Monitoring and Managing Production Applications

It was noon on a workday when an email comes in – “Your Azure Monitor alert was triggered – availability test failed” and a few seconds later a mention in Teams. Next thing I know I’m on a call with a developer to help track down the issue and get the site back up. 

Recovering from a production site outage during peak hours can be a daunting task. While everyone wants a 100% uptime, it can be near impossible because of things out of our hands. However, we can plan for these potential outages and architect the application and infrastructure to allow for a quick recovery.  

Notifications and Logging 

Clients do not want to be the one notifying us of an issue on their sites. We need to know the status of the application and be able to track down root causes of issues.  

We have logs in place that devs and ops can consult when debugging an issue and help identify the root cause of an outage. The two most utilized are Serilog (with logging to Seq) and Application Insights. 

In Application Insights we also have alerts set up at different thresholds to notify us of the overall application health. A few that we make sure to set up include:

  • When the application is experiencing an unusual amount of errors 
  • When the site availability tests start failing indicating the site is down
  • If the infrastructure is taking on more load than normal 

By having the right notifications and logging setup on a site it puts us in a position to be informing our client that we found something and that we are already working to resolve it.

Using mobile phone

Continuous Delivery 

Automated deployments to each environment help with visibility and reduces potential manual errors when deploying. We utilize Release Pipelines in Azure DevOps and everyone on the team can see what the latest deployment to each environment was and click through to see the exact commit that triggered the release.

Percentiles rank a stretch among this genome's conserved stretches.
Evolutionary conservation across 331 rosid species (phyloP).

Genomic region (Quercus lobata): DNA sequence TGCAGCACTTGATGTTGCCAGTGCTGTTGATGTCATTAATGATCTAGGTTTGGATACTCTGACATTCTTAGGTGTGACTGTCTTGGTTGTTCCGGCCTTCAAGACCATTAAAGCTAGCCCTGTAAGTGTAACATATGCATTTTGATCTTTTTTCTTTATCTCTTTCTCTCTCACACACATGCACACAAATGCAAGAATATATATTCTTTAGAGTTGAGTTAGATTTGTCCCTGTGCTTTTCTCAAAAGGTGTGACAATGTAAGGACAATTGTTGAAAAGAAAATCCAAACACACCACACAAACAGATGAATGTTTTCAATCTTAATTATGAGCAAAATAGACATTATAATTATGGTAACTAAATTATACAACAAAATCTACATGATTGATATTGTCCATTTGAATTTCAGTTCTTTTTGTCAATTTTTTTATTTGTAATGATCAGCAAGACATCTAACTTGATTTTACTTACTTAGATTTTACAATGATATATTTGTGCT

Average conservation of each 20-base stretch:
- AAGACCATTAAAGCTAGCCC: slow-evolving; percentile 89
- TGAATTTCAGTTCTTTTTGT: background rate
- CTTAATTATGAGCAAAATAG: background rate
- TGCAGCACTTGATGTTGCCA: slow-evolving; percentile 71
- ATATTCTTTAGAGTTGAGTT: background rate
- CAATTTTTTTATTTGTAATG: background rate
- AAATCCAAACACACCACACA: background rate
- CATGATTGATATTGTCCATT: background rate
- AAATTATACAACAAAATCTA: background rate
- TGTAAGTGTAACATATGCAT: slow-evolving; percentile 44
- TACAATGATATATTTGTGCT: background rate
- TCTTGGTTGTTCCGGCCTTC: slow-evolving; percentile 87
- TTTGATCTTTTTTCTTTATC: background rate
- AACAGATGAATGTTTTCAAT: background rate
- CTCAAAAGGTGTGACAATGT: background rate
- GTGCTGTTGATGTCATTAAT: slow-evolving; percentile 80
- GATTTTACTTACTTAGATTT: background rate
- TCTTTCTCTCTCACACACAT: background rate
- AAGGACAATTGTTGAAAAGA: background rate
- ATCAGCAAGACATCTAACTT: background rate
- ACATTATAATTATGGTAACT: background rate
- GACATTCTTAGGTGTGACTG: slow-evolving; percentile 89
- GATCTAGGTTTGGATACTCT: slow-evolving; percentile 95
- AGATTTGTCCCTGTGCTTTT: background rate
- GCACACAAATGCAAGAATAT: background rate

Acceptance and regression test steps give us the confidence that most errors will be caught before making it to production.  The history of deployments gives us the ability to quickly roll back to a previous version of code in the event there is an issue.  

Infrastructure as Code 

Infrastructure as Code is pretty much what it sounds like – instead of just having documentation on the configuration of infrastructure and someone manually making changes when they are needed, the infrastructure is defined in code files and stored with the application code in version control. All changes to the infrastructure are done in these files and sent through the same Pull Request process as the application code.  

For our Azure infrastructure we are using ARM templates and for AWS infrastructure we are using Terraform. There are steps in the Release that verifies the existing infrastructure against these templates. If the two do not match, then the infrastructure is updated to match the template – if someone updated the settings and configuration of an App Service manually but did not update the template then the change would get overwritten. 

In the event we ever needed to recreate the infrastructure we could do so in a matter of minutes. An added benefit from using these templates and release steps.

Wood dominos

Application Architecture – Cloud First 

The cloud gives us the ability to quickly spin up and scale resources, however it does require a change in thought while building an application. Making sure that in a microservice architecture the application can handle the scenario of a service being down. Using an Azure Storage Account to save files to rather than saving to the file structure of the application – with our infrastructure defined in IaC, that filesystem may be regularly purged. 

Continuous Learning 

When something unexpected does occur, you want to be able to quickly react. Once the immediate concerns have been addressed then it is beneficial to take some time to figure out what happened and what you can learn from the experience to either prevent it from occurring or to allow for a quicker reaction and turn around. 

With these processes and tools in place we were able to quickly find the solution to the error. By deleting the production App Service and redeploying the Production infrastructure and code we were able to get the site back up and running. 

This is not the end 

This was a general overview of some of the tools and techniques for a smooth-running application – each of these items could be a post or five in themselves (and may be eventually – keep an eye on the blog). It is not a full list of possibilities either – each tool, technique or process will add a tangible benefit to keeping an application healthy.

What are some processes you have implemented or know of that help keep things running smoothly?

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